Postdoctoral Fellows are in the early stage of their academic career and plan to develop and implement an independent research project. Find out more about our Postdoctoral Fellowships here.

Ariane Bertogg

History and Sociology

Contact

Phone: +49 7531  88-5692

Room: Y 228

Post office box: 216

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Responsibilities

Affiliated with the Department of History and Sociology

Project: Time, Space, and Ties. Multi-Dimensional Contextual Influence on Older Europeans? Participation in Employment and Family Caregiving

Against the background of rising life expectations and welfare budget retrenchments, the societal participation of older people is gaining political and societal importance. The concept of "Productive Ageing" includes various paid and unpaid activities, such as employment, volunteering, informal elder care and grandchild care. Despite a large share of older men and women being engaged in one or several productive activities, we can observe considerable gender differences in activity patterns. Previous studies have indicated that micro-level theories only partly suffice to explain these differences found. Rather, comparative research indicates that the decisions to take up or leave these activities are highly context-sensitive. However, most studies look at individuals linkages in a rather isolated way, and comparative studies often do not go beyond providing descriptive evidence about country differences. Last but not least, the causal direction of the linkages between several activity types often remains unclear.
The proposed project thus addresses the following two research questions: (1) What contextual dimensions influence the participation of men and women in activities in the public and private domain in their second half of life? (2) How does the influence of different contextual dimensions interact?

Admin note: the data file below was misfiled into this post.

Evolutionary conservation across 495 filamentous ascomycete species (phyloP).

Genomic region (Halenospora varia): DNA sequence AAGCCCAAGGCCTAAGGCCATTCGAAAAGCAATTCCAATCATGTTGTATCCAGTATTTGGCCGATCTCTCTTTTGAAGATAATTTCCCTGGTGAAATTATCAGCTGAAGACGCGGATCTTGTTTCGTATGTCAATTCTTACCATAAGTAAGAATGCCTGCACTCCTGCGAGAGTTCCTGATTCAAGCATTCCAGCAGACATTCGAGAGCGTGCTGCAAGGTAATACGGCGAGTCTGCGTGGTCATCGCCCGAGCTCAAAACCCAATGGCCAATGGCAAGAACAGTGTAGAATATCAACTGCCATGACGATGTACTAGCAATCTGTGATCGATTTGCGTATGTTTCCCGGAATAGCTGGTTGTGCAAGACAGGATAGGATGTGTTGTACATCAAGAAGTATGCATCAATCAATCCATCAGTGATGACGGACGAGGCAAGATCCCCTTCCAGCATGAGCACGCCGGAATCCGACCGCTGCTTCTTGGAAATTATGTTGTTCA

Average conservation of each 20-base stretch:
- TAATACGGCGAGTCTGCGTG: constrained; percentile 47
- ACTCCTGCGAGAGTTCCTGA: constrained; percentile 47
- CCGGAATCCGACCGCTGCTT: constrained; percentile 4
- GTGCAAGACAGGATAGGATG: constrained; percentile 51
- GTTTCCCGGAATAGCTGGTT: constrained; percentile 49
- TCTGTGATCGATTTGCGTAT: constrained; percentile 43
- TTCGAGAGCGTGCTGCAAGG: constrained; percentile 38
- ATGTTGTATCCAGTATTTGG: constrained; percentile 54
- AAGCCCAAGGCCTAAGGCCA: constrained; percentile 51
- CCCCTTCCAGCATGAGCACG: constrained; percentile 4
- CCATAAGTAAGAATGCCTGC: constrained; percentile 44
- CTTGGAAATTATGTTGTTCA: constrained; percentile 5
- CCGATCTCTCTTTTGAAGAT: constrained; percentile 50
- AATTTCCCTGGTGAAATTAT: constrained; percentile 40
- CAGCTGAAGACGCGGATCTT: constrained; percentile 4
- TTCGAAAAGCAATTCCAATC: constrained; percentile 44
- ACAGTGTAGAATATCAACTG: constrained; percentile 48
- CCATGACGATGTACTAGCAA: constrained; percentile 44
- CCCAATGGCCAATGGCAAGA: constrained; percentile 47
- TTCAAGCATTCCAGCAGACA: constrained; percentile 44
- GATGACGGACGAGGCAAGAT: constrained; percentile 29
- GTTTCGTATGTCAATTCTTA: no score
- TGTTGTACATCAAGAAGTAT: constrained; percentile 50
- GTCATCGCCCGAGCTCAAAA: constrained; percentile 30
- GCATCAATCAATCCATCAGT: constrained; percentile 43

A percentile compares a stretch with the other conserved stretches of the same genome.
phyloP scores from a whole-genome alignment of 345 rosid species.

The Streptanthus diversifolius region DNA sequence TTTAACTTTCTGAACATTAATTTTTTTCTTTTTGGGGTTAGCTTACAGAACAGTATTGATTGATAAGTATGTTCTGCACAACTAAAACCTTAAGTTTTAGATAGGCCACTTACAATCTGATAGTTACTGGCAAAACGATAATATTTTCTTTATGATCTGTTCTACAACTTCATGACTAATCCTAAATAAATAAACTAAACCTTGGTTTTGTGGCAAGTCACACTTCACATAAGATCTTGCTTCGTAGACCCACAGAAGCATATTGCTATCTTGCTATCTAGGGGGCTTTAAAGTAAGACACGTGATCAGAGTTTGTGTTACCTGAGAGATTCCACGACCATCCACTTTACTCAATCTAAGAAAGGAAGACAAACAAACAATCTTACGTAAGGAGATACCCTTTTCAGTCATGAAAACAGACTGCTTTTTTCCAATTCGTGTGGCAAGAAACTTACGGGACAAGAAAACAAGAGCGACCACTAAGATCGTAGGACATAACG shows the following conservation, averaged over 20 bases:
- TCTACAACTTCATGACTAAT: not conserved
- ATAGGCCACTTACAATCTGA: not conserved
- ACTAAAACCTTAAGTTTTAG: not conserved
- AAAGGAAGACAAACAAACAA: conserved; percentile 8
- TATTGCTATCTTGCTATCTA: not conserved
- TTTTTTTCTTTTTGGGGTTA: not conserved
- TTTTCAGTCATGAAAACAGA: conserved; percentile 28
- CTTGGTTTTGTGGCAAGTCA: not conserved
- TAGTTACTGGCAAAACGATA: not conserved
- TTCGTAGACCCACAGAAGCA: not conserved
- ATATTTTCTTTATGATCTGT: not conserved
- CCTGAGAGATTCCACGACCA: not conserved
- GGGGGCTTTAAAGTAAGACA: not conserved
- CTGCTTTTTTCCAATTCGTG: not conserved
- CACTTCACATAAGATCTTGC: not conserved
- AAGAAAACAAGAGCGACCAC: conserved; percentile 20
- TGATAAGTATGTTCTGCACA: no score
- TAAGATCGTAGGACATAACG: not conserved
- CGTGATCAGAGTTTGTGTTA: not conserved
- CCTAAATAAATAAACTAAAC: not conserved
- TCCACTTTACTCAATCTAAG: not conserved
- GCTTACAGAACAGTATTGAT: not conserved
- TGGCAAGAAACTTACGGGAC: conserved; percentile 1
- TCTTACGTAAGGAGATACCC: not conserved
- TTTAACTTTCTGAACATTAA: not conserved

Postdoctoral Fellow since 04/2020

Publications on KOPS

Jacob Bloomfield

Literature

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Responsibilities

Affiliated with the Department of Literature

Project: Tutti Frutti: Little Richard, Sex, Gender, and Transgression in America and Europe

The project investigates the career of pioneering musician Little Richard; specifically, how he became the most prominent black rock and roll artist of the 1950s, achieving then-groundbreaking popularity with the white mainstream in the United States and Britain, while predicating his persona on male effeminacy. The project probes how Richard's global popularity was achieved amidst a backdrop of pervasive cultural anxieties in mid-twentieth-century America and Britain about the links between gender variance and transgressive acts, behaviours, and categories of identity. This research offers new insights into the wider history of how gender variance and sexual difference were perceived in the Anglosphere; giving special consideration to the particular dynamics at play when theatrical gender variance was displayed by a young African American man in this period and how cultural anxieties regarding gender variance manifested themselves among different races, cultures, and nationalities.

Postdoctoral Fellow since 07/2020

Julia Ditter

Literature

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Responsibilities

Affiliated with the Department of Literature, Arts and Media

Project: Energy Infrastructures and the Nineteenth-Century Periodical Press

This project examines representations of energy infrastructures in the Anglophone periodical press of the nineteenth century, focusing in particular on British and Antipodean periodical publications. The project contributes to the endeavour to understand the social, material and affective foundations of the (Western) reliance on fossil fuels by examining another age of energy transition, the nineteenth century, and exploring the foundations of dominant understandings of fossil energy. I posit that the periodical press of the nineteenth century played a central role in the creation of systems and epistemologies of energy that continue to structure our understanding of and relationship with energy today. Through a reading of the mass medium of the periodical press, I examine the role literary and cultural production play in mediating energy transition and reflecting on the process through which fossil fuels have come to form the energetic and ideational infrastructure of our lives in the West: from institutions, political systems and global networks to cultural practices, social formations and literary forms.

Postdoctoral Fellow from 06/2024

Gabriella Gall

Biology

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Responsibilities

Affiliated with the Department of Biology